Carrie Stafford came to drop her leaves off at the Walkersville Yard Waste Site for the last time this Wednesday.
She comes to the site at least three times a season to drop off waste from her yard. But now that the site is closed, her future plans for dumping leaves are unclear.
“I don’t have a clue,” she said. She could use the Thurmont curbside pickup program, which comes every Monday, but she said that the time is inconvenient for her. If she were to rake and bag the leaves beforehand, she would have problems with her HOA for having the leaves out before Monday.
“They [the county] need to look outside the box instead of closing things,” she said as she finished dumping her leaves.
The Walkersville Yard Waste Site at Heritage Farm officially closed Friday. The site was one of two sites open to county residents to drop yard waste including grass clippings, leaves and twigs. The other is at Reichs Ford Road and is open to both residential and commercial use.
The site closed for several reasons, Walkersville Burgess Chad Weddle said. One of the reasons is its use for commercial dumping. Additionally, people were dropping items that were not yard waste, and could therefore not be ground up for mulch. It became too much of a hassle for the county to handle.
Paul Wega, who was dumping the remains of a pine tree he cut down at the site on Wednesday, said that he had seen people dumping concrete and debris from a deck demolition at the site before.
“It’s sad that it takes a few to ruin it for all of us,” he said.
Kevin Demosky, director of Division of Utilities and Solid Waste Management, said that the illegal materials made managing the site much more difficult. He believes that people dump there to avoid the fees for land-clearing items at the Reichs Ford site.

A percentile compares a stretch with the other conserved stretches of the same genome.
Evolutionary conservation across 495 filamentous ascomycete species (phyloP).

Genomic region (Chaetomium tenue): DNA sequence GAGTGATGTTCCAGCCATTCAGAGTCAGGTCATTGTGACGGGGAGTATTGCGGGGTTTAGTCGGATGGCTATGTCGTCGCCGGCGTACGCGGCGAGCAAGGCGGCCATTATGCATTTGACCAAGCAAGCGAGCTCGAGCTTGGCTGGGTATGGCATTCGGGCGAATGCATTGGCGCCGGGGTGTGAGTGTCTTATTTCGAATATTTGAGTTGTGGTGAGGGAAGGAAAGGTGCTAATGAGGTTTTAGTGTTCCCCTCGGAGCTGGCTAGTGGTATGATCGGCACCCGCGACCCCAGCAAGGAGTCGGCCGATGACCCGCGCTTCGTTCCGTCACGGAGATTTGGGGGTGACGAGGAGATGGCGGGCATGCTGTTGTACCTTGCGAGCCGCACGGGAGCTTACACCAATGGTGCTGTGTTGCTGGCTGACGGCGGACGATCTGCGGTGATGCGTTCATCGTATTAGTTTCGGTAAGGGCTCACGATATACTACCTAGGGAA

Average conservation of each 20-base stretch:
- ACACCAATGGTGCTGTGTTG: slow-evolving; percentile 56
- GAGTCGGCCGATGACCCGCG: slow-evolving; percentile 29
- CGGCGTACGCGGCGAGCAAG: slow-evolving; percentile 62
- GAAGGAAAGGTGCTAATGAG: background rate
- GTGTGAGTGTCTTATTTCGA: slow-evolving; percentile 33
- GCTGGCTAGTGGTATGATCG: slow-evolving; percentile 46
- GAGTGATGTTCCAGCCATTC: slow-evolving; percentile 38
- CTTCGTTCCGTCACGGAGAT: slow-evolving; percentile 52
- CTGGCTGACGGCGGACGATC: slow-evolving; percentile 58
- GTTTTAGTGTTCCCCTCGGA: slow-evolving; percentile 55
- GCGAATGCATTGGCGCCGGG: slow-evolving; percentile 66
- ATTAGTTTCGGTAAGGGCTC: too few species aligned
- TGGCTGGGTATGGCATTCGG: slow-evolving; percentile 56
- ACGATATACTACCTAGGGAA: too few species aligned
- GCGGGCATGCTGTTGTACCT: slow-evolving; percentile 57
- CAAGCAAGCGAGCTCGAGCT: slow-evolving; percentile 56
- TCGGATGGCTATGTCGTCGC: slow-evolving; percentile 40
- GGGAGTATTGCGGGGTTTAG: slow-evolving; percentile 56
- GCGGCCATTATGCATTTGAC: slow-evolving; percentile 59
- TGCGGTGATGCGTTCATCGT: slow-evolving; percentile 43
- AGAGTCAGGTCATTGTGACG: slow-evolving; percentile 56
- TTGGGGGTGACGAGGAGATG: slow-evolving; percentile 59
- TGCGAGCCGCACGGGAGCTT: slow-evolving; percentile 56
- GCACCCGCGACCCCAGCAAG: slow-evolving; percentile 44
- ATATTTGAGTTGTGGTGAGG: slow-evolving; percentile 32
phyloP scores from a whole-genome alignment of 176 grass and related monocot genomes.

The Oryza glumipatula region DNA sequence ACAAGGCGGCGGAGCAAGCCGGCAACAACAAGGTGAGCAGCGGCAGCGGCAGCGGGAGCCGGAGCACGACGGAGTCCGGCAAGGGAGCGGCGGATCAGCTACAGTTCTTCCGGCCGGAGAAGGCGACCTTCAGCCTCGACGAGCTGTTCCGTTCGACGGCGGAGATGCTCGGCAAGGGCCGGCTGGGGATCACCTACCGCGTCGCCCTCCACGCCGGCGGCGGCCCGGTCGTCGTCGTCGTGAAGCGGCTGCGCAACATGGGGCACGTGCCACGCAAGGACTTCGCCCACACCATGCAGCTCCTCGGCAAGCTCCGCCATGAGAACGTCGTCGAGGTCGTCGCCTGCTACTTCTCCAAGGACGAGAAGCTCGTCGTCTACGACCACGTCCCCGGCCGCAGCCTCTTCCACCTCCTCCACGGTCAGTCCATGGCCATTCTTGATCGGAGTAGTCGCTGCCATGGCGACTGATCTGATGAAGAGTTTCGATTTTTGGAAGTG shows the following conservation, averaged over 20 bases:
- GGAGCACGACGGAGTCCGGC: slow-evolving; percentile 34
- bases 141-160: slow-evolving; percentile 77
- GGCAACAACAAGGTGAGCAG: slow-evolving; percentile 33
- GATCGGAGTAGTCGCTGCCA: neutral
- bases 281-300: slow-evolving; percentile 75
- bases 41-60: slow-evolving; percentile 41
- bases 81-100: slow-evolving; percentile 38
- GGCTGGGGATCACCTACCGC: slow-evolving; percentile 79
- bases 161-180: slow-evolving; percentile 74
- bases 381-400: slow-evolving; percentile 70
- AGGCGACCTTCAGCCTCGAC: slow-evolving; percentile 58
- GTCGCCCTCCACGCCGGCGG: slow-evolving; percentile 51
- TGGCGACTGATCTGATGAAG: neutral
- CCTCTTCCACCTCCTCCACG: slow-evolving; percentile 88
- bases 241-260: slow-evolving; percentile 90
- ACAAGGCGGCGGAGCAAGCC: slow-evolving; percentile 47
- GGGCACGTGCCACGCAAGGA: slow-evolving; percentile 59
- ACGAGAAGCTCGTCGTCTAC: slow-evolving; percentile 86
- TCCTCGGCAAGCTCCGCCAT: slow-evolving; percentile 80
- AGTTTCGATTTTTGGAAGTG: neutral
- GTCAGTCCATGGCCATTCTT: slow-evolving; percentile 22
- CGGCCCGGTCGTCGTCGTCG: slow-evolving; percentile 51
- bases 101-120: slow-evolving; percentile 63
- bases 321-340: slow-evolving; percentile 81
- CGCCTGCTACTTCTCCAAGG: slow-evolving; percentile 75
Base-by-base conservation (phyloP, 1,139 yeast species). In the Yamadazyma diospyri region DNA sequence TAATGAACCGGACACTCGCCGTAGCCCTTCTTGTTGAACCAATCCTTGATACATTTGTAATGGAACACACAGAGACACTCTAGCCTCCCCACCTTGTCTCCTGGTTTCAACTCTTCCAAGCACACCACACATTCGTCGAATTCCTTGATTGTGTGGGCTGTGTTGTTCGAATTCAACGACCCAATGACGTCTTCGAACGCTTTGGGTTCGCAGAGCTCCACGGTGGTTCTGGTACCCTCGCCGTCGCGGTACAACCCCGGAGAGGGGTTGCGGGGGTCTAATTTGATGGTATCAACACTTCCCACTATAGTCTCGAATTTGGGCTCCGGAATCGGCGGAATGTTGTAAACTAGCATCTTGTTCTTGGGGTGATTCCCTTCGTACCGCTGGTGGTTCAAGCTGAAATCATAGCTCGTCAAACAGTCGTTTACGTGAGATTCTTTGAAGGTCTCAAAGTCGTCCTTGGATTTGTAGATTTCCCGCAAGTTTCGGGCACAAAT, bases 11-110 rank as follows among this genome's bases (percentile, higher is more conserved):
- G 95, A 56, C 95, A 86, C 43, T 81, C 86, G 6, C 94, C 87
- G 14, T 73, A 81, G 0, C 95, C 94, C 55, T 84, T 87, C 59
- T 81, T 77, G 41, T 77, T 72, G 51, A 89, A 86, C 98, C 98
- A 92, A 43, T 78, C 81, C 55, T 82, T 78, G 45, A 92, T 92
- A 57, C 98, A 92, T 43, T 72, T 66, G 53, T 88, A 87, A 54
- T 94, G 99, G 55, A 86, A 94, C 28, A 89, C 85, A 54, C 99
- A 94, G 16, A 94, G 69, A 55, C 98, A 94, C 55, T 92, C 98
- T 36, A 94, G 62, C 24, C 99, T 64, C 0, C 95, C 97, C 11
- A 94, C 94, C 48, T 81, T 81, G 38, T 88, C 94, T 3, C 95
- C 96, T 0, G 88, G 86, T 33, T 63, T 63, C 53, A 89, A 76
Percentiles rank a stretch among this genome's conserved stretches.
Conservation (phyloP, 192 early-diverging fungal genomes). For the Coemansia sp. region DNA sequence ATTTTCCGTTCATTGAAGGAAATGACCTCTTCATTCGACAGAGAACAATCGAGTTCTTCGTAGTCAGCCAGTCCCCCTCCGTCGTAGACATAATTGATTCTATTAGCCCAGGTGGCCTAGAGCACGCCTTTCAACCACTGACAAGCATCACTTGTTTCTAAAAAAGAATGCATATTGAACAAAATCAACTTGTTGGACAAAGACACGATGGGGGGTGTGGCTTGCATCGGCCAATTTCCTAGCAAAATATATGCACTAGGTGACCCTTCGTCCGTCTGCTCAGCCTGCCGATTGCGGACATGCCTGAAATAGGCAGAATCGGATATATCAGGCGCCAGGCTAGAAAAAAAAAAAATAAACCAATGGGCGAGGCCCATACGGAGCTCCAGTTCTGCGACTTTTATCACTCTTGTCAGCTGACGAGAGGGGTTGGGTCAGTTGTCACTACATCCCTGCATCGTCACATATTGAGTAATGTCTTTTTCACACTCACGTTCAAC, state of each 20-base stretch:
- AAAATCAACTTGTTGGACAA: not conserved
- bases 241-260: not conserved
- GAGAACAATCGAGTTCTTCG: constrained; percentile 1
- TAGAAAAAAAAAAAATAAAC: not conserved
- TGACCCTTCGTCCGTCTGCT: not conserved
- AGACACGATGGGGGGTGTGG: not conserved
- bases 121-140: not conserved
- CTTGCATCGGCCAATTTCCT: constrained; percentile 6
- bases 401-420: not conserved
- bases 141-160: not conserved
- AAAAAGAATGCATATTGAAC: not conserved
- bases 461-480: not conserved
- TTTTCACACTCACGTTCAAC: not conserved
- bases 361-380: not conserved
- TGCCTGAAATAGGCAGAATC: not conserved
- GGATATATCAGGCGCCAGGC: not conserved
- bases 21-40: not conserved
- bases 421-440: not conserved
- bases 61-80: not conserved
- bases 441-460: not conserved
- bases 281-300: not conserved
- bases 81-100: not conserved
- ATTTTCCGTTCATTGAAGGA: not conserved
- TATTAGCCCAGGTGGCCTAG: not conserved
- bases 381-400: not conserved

“But even if you could eliminate those problems it’s just not ideal,” he said. “There are better ways of managing material at a site where we’re equipped to do it.”
He said that opening another site with the appropriate staffing and security equipment would not be cost effective.
Walkersville is now accepting sealed bids for the biweekly collection of yard waste. Bids are being accepted through Dec. 19, and the contract would run from March 2020 to November 2020, with possible extensions.
Other municipalities are also concerned about the closing of the Walkersville site. Thurmont is concerned that their municipality’s small yard waste site, which is only open one day per month, will see an overflow of traffic, perhaps from people who don’t live in the town’s limits.
The commissioners and Mayor John Kinnaird discussed the possibility of checking ID’s or giving out tickets to Thurmont residents at their last town meeting, but have not made an official decision yet.
Some Frederick County residents said that the closing of the Heritage Farm site will overflow the volume at the Reichs Ford Road site, even with curbside pickup in the municipality. There are many rural residents of the county who do not live in a municipality and still rely on the waste sites to drop their waste.
Daniel Carroll of Walkersville said the site will not have enough capacity, and that mismanagement is the cause to blame for the Walkersville site’s closure.
“They really don’t have a clue when it comes to organic matter,” he said.
Demosky said the county is “not concerned” about the increased volume at the Reichs Ford Road site, and that it is not expected to reach capacity.
The Reichs Ford Road site has two grinders whereas the Walkersville site only has one, Weddle said. This should make it easier for the site to handle a larger volume of yard waste.
Carroll has other problems with the Reichs Ford Road site, which he said is only big enough for two vehicles to enter at a time. Additionally, he said the layout of the site makes it difficult maneuver his truck to unload debris.
Wega also pointed out that the site is difficult to get in and out of, compared to the Walkersville site where several cars can back up right to the pile at once.
Ultimately, though, he understands why the site has to close. He just wishes it wasn’t the case.
“Every good thing must come to an end,” he said.